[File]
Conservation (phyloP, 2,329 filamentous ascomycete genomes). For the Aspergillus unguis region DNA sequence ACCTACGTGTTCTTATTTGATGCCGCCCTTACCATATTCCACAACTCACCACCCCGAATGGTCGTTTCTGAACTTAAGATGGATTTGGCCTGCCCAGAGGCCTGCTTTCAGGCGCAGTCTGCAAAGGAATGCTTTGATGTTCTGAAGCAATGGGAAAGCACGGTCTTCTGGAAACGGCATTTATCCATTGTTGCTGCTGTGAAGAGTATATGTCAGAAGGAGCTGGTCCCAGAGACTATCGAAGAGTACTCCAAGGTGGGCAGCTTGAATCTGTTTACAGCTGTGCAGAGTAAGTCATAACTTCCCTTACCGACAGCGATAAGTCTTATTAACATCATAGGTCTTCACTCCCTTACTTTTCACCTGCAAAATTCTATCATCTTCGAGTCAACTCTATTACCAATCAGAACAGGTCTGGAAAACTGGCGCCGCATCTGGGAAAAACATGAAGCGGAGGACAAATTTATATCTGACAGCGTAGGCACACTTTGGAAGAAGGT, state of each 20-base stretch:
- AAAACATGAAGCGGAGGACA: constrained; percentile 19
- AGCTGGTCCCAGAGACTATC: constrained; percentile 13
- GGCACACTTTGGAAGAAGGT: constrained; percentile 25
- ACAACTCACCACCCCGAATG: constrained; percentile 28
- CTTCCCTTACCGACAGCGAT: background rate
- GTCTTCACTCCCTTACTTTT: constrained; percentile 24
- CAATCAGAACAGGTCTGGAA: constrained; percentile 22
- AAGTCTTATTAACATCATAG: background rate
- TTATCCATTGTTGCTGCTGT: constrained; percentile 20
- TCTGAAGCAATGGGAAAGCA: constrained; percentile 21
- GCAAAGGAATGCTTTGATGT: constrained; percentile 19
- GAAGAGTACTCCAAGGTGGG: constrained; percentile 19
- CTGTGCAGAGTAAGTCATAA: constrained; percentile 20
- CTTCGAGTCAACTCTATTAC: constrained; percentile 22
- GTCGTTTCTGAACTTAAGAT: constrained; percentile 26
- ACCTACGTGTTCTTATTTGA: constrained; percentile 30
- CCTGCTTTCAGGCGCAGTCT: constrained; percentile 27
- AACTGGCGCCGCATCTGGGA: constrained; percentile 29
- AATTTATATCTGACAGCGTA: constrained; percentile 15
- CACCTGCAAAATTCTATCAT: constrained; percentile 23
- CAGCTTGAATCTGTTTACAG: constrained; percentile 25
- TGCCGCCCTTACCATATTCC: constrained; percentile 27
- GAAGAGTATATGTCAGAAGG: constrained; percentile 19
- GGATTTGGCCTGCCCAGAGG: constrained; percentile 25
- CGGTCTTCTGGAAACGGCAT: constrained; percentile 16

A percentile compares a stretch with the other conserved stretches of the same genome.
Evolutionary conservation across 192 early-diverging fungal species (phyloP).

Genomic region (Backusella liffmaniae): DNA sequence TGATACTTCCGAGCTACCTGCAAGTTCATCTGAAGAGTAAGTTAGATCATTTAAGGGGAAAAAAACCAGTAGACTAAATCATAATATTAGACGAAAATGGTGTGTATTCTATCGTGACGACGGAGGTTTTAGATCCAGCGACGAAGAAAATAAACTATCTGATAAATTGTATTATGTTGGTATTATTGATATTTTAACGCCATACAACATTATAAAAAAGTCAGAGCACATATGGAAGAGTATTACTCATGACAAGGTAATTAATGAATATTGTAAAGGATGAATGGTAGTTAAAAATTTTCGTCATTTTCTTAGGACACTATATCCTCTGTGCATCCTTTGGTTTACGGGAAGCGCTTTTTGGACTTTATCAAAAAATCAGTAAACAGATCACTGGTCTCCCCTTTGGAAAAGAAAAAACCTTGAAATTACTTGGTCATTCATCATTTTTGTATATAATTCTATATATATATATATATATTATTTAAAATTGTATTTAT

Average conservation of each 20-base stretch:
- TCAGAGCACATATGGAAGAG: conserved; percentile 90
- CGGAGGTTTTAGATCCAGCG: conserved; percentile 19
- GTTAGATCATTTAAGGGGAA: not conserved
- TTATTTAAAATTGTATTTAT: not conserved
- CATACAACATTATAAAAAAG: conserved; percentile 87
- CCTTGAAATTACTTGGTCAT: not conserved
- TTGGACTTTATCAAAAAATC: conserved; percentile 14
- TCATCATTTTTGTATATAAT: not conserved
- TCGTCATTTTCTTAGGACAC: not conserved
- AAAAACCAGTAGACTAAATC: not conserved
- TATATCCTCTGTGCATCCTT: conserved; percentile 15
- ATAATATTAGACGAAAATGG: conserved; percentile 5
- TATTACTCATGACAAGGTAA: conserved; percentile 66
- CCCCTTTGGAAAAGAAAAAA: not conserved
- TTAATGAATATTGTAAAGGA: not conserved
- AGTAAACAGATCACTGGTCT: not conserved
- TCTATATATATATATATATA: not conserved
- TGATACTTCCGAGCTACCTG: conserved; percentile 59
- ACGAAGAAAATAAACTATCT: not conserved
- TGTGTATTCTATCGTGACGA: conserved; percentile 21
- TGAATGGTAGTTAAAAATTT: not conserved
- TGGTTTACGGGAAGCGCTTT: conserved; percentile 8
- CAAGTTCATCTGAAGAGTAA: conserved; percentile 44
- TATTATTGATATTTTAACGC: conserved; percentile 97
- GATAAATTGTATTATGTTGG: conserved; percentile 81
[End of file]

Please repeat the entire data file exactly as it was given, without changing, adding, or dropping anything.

Conservation (phyloP, 2,329 filamentous ascomycete genomes). For the Aspergillus unguis region DNA sequence ACCTACGTGTTCTTATTTGATGCCGCCCTTACCATATTCCACAACTCACCACCCCGAATGGTCGTTTCTGAACTTAAGATGGATTTGGCCTGCCCAGAGGCCTGCTTTCAGGCGCAGTCTGCAAAGGAATGCTTTGATGTTCTGAAGCAATGGGAAAGCACGGTCTTCTGGAAACGGCATTTATCCATTGTTGCTGCTGTGAAGAGTATATGTCAGAAGGAGCTGGTCCCAGAGACTATCGAAGAGTACTCCAAGGTGGGCAGCTTGAATCTGTTTACAGCTGTGCAGAGTAAGTCATAACTTCCCTTACCGACAGCGATAAGTCTTATTAACATCATAGGTCTTCACTCCCTTACTTTTCACCTGCAAAATTCTATCATCTTCGAGTCAACTCTATTACCAATCAGAACAGGTCTGGAAAACTGGCGCCGCATCTGGGAAAAACATGAAGCGGAGGACAAATTTATATCTGACAGCGTAGGCACACTTTGGAAGAAGGT, state of each 20-base stretch:
- AAAACATGAAGCGGAGGACA: constrained; percentile 19
- AGCTGGTCCCAGAGACTATC: constrained; percentile 13
- GGCACACTTTGGAAGAAGGT: constrained; percentile 25
- ACAACTCACCACCCCGAATG: constrained; percentile 28
- CTTCCCTTACCGACAGCGAT: background rate
- GTCTTCACTCCCTTACTTTT: constrained; percentile 24
- CAATCAGAACAGGTCTGGAA: constrained; percentile 22
- AAGTCTTATTAACATCATAG: background rate
- TTATCCATTGTTGCTGCTGT: constrained; percentile 20
- TCTGAAGCAATGGGAAAGCA: constrained; percentile 21
- GCAAAGGAATGCTTTGATGT: constrained; percentile 19
- GAAGAGTACTCCAAGGTGGG: constrained; percentile 19
- CTGTGCAGAGTAAGTCATAA: constrained; percentile 20
- CTTCGAGTCAACTCTATTAC: constrained; percentile 22
- GTCGTTTCTGAACTTAAGAT: constrained; percentile 26
- ACCTACGTGTTCTTATTTGA: constrained; percentile 30
- CCTGCTTTCAGGCGCAGTCT: constrained; percentile 27
- AACTGGCGCCGCATCTGGGA: constrained; percentile 29
- AATTTATATCTGACAGCGTA: constrained; percentile 15
- CACCTGCAAAATTCTATCAT: constrained; percentile 23
- CAGCTTGAATCTGTTTACAG: constrained; percentile 25
- TGCCGCCCTTACCATATTCC: constrained; percentile 27
- GAAGAGTATATGTCAGAAGG: constrained; percentile 19
- GGATTTGGCCTGCCCAGAGG: constrained; percentile 25
- CGGTCTTCTGGAAACGGCAT: constrained; percentile 16

A percentile compares a stretch with the other conserved stretches of the same genome.
Evolutionary conservation across 192 early-diverging fungal species (phyloP).

Genomic region (Backusella liffmaniae): DNA sequence TGATACTTCCGAGCTACCTGCAAGTTCATCTGAAGAGTAAGTTAGATCATTTAAGGGGAAAAAAACCAGTAGACTAAATCATAATATTAGACGAAAATGGTGTGTATTCTATCGTGACGACGGAGGTTTTAGATCCAGCGACGAAGAAAATAAACTATCTGATAAATTGTATTATGTTGGTATTATTGATATTTTAACGCCATACAACATTATAAAAAAGTCAGAGCACATATGGAAGAGTATTACTCATGACAAGGTAATTAATGAATATTGTAAAGGATGAATGGTAGTTAAAAATTTTCGTCATTTTCTTAGGACACTATATCCTCTGTGCATCCTTTGGTTTACGGGAAGCGCTTTTTGGACTTTATCAAAAAATCAGTAAACAGATCACTGGTCTCCCCTTTGGAAAAGAAAAAACCTTGAAATTACTTGGTCATTCATCATTTTTGTATATAATTCTATATATATATATATATATTATTTAAAATTGTATTTAT

Average conservation of each 20-base stretch:
- TCAGAGCACATATGGAAGAG: conserved; percentile 90
- CGGAGGTTTTAGATCCAGCG: conserved; percentile 19
- GTTAGATCATTTAAGGGGAA: not conserved
- TTATTTAAAATTGTATTTAT: not conserved
- CATACAACATTATAAAAAAG: conserved; percentile 87
- CCTTGAAATTACTTGGTCAT: not conserved
- TTGGACTTTATCAAAAAATC: conserved; percentile 14
- TCATCATTTTTGTATATAAT: not conserved
- TCGTCATTTTCTTAGGACAC: not conserved
- AAAAACCAGTAGACTAAATC: not conserved
- TATATCCTCTGTGCATCCTT: conserved; percentile 15
- ATAATATTAGACGAAAATGG: conserved; percentile 5
- TATTACTCATGACAAGGTAA: conserved; percentile 66
- CCCCTTTGGAAAAGAAAAAA: not conserved
- TTAATGAATATTGTAAAGGA: not conserved
- AGTAAACAGATCACTGGTCT: not conserved
- TCTATATATATATATATATA: not conserved
- TGATACTTCCGAGCTACCTG: conserved; percentile 59
- ACGAAGAAAATAAACTATCT: not conserved
- TGTGTATTCTATCGTGACGA: conserved; percentile 21
- TGAATGGTAGTTAAAAATTT: not conserved
- TGGTTTACGGGAAGCGCTTT: conserved; percentile 8
- CAAGTTCATCTGAAGAGTAA: conserved; percentile 44
- TATTATTGATATTTTAACGC: conserved; percentile 97
- GATAAATTGTATTATGTTGG: conserved; percentile 81